Buddhism by the Numbers
The Two Truths
According to Buddhism there are two kinds of truth: Relative Truth and Absolute Truth. We recognize the presence of happiness and the presence of suffering. One day we realize that suffering and happiness are “not two.”
- Where ever there is joy there is suffering.
- Suffering and joy are not two.
- Our life is the path
- We enter the path of practice through the door of knowledge
- All conditioned things are impermanent. They are phenomena, subject to birth and death.
In the Discourse on the Turning of the Wheel of Dharma the Buddha taught the Four Noble Truths of suffering, the cause of suffering, the cessation of suffering, and the path. In the Heart Sutra, Bodhisattva Avalokiteshvara tell us there is no suffering, no cause of suffering, no cessation of suffering, and no path. Is this a contradiction? No. The Buddha is speaking in terms of relative truth and Avlakiteshvara is teaching in terms of absolute truth.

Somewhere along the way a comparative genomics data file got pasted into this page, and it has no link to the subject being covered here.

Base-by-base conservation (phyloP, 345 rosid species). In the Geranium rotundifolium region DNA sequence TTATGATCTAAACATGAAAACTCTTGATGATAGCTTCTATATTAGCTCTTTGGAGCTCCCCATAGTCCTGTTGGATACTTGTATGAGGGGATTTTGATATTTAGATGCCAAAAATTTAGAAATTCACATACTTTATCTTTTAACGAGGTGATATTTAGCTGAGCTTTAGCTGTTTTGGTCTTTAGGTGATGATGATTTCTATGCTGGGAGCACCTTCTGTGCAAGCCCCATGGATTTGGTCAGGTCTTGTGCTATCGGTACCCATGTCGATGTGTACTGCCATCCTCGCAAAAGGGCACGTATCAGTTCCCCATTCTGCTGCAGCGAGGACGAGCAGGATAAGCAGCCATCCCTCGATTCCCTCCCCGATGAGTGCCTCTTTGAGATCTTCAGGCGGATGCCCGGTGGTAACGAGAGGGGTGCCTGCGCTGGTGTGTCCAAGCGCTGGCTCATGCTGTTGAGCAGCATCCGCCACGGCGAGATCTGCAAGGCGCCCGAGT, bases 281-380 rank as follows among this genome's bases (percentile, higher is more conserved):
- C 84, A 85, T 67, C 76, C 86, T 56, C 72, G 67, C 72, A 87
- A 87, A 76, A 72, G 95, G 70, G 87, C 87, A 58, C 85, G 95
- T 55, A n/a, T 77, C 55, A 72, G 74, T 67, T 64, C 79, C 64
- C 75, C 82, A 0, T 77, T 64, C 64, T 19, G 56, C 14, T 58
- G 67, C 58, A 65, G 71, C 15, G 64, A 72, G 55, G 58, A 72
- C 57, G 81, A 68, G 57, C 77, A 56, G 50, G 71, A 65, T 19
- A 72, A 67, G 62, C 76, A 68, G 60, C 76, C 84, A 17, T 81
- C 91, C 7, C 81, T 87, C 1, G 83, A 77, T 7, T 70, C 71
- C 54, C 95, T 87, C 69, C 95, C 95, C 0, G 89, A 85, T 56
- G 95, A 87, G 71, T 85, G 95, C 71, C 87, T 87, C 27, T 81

The Buddha recommends that we recite the Five Remembrances every day:
- I am of the nature to grow old. There is no way to escape growing old.
- I am of the nature to have ill-health. There is no way to escape having ill-health.
- All things dear to me and everyone I love are of the nature to change. There is no way to escape being separated from them.
- My actions are my only true belongings. I cannot escape the consequences of my actions. My actions are the ground on which I stand.
- When we look at the ocean, we see that each wave has a beginning and an end.
- If we look deeply, we can see a wave is made of water.
- While living the life of a wave, it also lives the life of water. When a wave touches her true nature, which is water, all her complexes will cease, and she will transcend birth and death.
- Liberation is the ability to go from the world of signs to the world of true nature.
- What is essential is to be our best while we are here.
- All formations are impermanent.
Based on the teachings of Thich Nhat Hanh
Photo credit: Benn Bell